State-wise prevalence of stunting was highest in Bihar (48.97%) whereas underweight and wasting were highest in Jharkhand (48.85% and 31.10%), respectively [Supplementary Table-1] (3).

Discussion

This study was conducted to understand the association of birth order with child undernutrition in terms of stunting, underweight and wasting among under-five year Indian children using the NFHS-4 data. This study suggested that higher birth order increases the likelihood of being stunted and underweight of a child despite the influences of other child, maternal and socio-economic factors.

Total Fertility Rate (TFR) in India is 2.3 births per women (12). Over the past few decades, TFR has declined but it is still higher in states such as Uttar Pradesh and Bihar. Furthermore, India has one of the highest child undernutrition rates in the world. So, there was a need for understanding the relationship between birth order and nutritional abnormalities among children in India. This present study observed that higher birth order has a strong association with child stunting and underweight even after controlling for other relevant variables. It suggests that a mother having a fewest number of children is an important factor for child nutritional fulfilment. One of the reasons for this association could be that higher order births are more likely to be considered unwanted by the parents because of their socio-economic status resulting in less care, attention, food and other resources from them. This finding is consistent with several previous researches done in India (5),(13) and other countries (14),(15).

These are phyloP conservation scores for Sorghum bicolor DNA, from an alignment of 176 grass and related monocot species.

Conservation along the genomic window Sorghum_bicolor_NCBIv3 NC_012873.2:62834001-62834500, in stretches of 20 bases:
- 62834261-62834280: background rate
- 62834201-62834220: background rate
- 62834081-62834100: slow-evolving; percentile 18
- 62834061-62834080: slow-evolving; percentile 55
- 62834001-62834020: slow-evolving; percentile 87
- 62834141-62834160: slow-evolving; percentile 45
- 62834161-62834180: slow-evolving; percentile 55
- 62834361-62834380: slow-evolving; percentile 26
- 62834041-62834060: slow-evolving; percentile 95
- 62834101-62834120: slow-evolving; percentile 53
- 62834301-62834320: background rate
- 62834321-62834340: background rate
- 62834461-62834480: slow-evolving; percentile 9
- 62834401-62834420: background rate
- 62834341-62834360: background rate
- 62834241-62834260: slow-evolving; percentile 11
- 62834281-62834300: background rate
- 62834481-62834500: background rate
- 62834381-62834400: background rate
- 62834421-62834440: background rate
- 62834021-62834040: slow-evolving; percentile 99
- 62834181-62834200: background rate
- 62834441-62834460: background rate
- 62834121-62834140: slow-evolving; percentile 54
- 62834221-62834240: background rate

Apart from birth order, this study indicates several children, maternal and socio-economic factors have a strong effect on child nutritional abnormalities. In the present study, children with lower wealth index, lower maternal education level and low birth weight are strong undernutrition predictors. Similar to this result, a study from Ghana and Ethiopia DHS revealed higher odds of being undernutrition among low birth weight, higher birth order, lower wealth index and lower maternal educational level (16),(17). In the present study, children born with low birth weight had higher odds of being stunted, wasted and underweight. A systematic review conducted in low and middle income countries found that low birth weight was associated with higher odds of undernutrition (18). A study conducted in Uttar Pradesh among children 3-5 years and West Bengal among children 6-39 months of age revealed anaemic children had higher odds of undernutrition (19),(20). A similar result was found in the our present study. In the present study, authors found that male children had higher odds of nutritional abnormalities. This result is consistent with the previous studies in Pakistan and Iran (21),(22). The strength of the study should be considered before interpreting the results. The NFHS surveys collect individual, household, and community-level information by conducting face-to-face interviews. There is overwhelming evidence that the NFHS surveys have provided valuable information on key population and health issues and helped build India’s research capacity. And the data were collected by trained staff with a high response rate.